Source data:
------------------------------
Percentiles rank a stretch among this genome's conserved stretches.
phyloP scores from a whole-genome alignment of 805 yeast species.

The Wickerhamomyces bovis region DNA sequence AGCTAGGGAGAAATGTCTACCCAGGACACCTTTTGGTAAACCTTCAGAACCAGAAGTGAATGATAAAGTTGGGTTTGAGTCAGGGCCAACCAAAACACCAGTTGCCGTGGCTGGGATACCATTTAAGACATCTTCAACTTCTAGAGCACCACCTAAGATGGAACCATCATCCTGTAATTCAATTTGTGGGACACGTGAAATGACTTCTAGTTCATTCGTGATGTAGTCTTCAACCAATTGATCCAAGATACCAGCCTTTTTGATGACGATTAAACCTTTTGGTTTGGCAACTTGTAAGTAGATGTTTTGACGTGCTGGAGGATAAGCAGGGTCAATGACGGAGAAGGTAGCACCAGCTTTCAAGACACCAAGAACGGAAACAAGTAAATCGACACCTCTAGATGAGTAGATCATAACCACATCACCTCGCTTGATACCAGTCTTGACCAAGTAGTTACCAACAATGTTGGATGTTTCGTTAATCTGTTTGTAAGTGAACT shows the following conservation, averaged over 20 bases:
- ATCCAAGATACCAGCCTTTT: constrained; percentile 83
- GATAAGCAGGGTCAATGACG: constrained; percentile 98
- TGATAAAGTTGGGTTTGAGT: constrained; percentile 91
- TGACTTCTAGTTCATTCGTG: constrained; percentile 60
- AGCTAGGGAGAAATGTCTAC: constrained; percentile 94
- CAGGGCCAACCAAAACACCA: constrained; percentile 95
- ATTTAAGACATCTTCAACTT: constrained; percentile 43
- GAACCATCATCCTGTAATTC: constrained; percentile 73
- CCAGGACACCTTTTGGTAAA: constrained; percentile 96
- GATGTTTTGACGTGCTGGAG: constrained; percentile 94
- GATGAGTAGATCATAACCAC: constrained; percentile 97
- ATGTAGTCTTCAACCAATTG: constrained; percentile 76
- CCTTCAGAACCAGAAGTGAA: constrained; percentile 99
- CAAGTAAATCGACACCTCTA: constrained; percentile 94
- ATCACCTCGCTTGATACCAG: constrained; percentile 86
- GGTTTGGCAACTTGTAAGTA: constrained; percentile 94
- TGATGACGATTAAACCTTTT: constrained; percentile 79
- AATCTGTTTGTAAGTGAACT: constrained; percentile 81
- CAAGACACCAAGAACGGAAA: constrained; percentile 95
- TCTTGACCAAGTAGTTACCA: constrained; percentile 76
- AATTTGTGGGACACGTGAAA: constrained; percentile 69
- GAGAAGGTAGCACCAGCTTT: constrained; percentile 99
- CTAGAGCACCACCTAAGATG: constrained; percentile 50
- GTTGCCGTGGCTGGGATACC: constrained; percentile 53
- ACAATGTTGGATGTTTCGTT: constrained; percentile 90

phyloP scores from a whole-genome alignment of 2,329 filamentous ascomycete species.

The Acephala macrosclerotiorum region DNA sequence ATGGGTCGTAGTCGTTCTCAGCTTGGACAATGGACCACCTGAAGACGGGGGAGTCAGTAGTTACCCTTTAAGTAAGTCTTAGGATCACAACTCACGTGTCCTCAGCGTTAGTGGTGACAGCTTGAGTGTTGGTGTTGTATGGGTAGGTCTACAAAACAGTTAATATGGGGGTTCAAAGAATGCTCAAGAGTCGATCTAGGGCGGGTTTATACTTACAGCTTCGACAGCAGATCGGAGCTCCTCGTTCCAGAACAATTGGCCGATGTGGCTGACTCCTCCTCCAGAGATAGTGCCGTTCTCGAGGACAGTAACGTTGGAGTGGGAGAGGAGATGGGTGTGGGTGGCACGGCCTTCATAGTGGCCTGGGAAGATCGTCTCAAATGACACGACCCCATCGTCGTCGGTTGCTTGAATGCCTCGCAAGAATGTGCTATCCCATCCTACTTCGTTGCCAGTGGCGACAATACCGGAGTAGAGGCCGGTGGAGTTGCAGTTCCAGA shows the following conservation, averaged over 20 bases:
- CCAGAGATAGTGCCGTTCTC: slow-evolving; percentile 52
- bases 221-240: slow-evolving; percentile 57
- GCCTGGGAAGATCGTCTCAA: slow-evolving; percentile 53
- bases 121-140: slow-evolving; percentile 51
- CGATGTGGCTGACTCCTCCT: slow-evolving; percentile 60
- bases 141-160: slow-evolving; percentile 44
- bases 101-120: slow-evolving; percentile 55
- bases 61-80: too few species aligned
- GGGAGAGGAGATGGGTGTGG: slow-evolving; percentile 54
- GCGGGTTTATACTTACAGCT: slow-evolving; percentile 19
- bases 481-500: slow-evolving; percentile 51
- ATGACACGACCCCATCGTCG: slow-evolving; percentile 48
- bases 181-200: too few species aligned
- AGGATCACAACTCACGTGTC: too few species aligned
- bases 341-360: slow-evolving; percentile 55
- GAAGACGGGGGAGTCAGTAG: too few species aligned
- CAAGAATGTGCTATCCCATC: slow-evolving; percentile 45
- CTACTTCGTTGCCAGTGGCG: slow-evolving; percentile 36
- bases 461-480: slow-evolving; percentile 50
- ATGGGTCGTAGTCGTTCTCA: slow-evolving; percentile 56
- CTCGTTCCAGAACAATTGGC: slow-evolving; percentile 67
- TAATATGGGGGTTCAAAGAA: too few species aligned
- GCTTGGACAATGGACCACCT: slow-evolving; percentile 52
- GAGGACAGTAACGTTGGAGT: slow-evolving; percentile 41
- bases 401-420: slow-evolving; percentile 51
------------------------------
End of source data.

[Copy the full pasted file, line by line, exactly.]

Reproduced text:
Percentiles rank a stretch among this genome's conserved stretches.
phyloP scores from a whole-genome alignment of 805 yeast species.

The Wickerhamomyces bovis region DNA sequence AGCTAGGGAGAAATGTCTACCCAGGACACCTTTTGGTAAACCTTCAGAACCAGAAGTGAATGATAAAGTTGGGTTTGAGTCAGGGCCAACCAAAACACCAGTTGCCGTGGCTGGGATACCATTTAAGACATCTTCAACTTCTAGAGCACCACCTAAGATGGAACCATCATCCTGTAATTCAATTTGTGGGACACGTGAAATGACTTCTAGTTCATTCGTGATGTAGTCTTCAACCAATTGATCCAAGATACCAGCCTTTTTGATGACGATTAAACCTTTTGGTTTGGCAACTTGTAAGTAGATGTTTTGACGTGCTGGAGGATAAGCAGGGTCAATGACGGAGAAGGTAGCACCAGCTTTCAAGACACCAAGAACGGAAACAAGTAAATCGACACCTCTAGATGAGTAGATCATAACCACATCACCTCGCTTGATACCAGTCTTGACCAAGTAGTTACCAACAATGTTGGATGTTTCGTTAATCTGTTTGTAAGTGAACT shows the following conservation, averaged over 20 bases:
- ATCCAAGATACCAGCCTTTT: constrained; percentile 83
- GATAAGCAGGGTCAATGACG: constrained; percentile 98
- TGATAAAGTTGGGTTTGAGT: constrained; percentile 91
- TGACTTCTAGTTCATTCGTG: constrained; percentile 60
- AGCTAGGGAGAAATGTCTAC: constrained; percentile 94
- CAGGGCCAACCAAAACACCA: constrained; percentile 95
- ATTTAAGACATCTTCAACTT: constrained; percentile 43
- GAACCATCATCCTGTAATTC: constrained; percentile 73
- CCAGGACACCTTTTGGTAAA: constrained; percentile 96
- GATGTTTTGACGTGCTGGAG: constrained; percentile 94
- GATGAGTAGATCATAACCAC: constrained; percentile 97
- ATGTAGTCTTCAACCAATTG: constrained; percentile 76
- CCTTCAGAACCAGAAGTGAA: constrained; percentile 99
- CAAGTAAATCGACACCTCTA: constrained; percentile 94
- ATCACCTCGCTTGATACCAG: constrained; percentile 86
- GGTTTGGCAACTTGTAAGTA: constrained; percentile 94
- TGATGACGATTAAACCTTTT: constrained; percentile 79
- AATCTGTTTGTAAGTGAACT: constrained; percentile 81
- CAAGACACCAAGAACGGAAA: constrained; percentile 95
- TCTTGACCAAGTAGTTACCA: constrained; percentile 76
- AATTTGTGGGACACGTGAAA: constrained; percentile 69
- GAGAAGGTAGCACCAGCTTT: constrained; percentile 99
- CTAGAGCACCACCTAAGATG: constrained; percentile 50
- GTTGCCGTGGCTGGGATACC: constrained; percentile 53
- ACAATGTTGGATGTTTCGTT: constrained; percentile 90

phyloP scores from a whole-genome alignment of 2,329 filamentous ascomycete species.

The Acephala macrosclerotiorum region DNA sequence ATGGGTCGTAGTCGTTCTCAGCTTGGACAATGGACCACCTGAAGACGGGGGAGTCAGTAGTTACCCTTTAAGTAAGTCTTAGGATCACAACTCACGTGTCCTCAGCGTTAGTGGTGACAGCTTGAGTGTTGGTGTTGTATGGGTAGGTCTACAAAACAGTTAATATGGGGGTTCAAAGAATGCTCAAGAGTCGATCTAGGGCGGGTTTATACTTACAGCTTCGACAGCAGATCGGAGCTCCTCGTTCCAGAACAATTGGCCGATGTGGCTGACTCCTCCTCCAGAGATAGTGCCGTTCTCGAGGACAGTAACGTTGGAGTGGGAGAGGAGATGGGTGTGGGTGGCACGGCCTTCATAGTGGCCTGGGAAGATCGTCTCAAATGACACGACCCCATCGTCGTCGGTTGCTTGAATGCCTCGCAAGAATGTGCTATCCCATCCTACTTCGTTGCCAGTGGCGACAATACCGGAGTAGAGGCCGGTGGAGTTGCAGTTCCAGA shows the following conservation, averaged over 20 bases:
- CCAGAGATAGTGCCGTTCTC: slow-evolving; percentile 52
- bases 221-240: slow-evolving; percentile 57
- GCCTGGGAAGATCGTCTCAA: slow-evolving; percentile 53
- bases 121-140: slow-evolving; percentile 51
- CGATGTGGCTGACTCCTCCT: slow-evolving; percentile 60
- bases 141-160: slow-evolving; percentile 44
- bases 101-120: slow-evolving; percentile 55
- bases 61-80: too few species aligned
- GGGAGAGGAGATGGGTGTGG: slow-evolving; percentile 54
- GCGGGTTTATACTTACAGCT: slow-evolving; percentile 19
- bases 481-500: slow-evolving; percentile 51
- ATGACACGACCCCATCGTCG: slow-evolving; percentile 48
- bases 181-200: too few species aligned
- AGGATCACAACTCACGTGTC: too few species aligned
- bases 341-360: slow-evolving; percentile 55
- GAAGACGGGGGAGTCAGTAG: too few species aligned
- CAAGAATGTGCTATCCCATC: slow-evolving; percentile 45
- CTACTTCGTTGCCAGTGGCG: slow-evolving; percentile 36
- bases 461-480: slow-evolving; percentile 50
- ATGGGTCGTAGTCGTTCTCA: slow-evolving; percentile 56
- CTCGTTCCAGAACAATTGGC: slow-evolving; percentile 67
- TAATATGGGGGTTCAAAGAA: too few species aligned
- GCTTGGACAATGGACCACCT: slow-evolving; percentile 52
- GAGGACAGTAACGTTGGAGT: slow-evolving; percentile 41
- bases 401-420: slow-evolving; percentile 51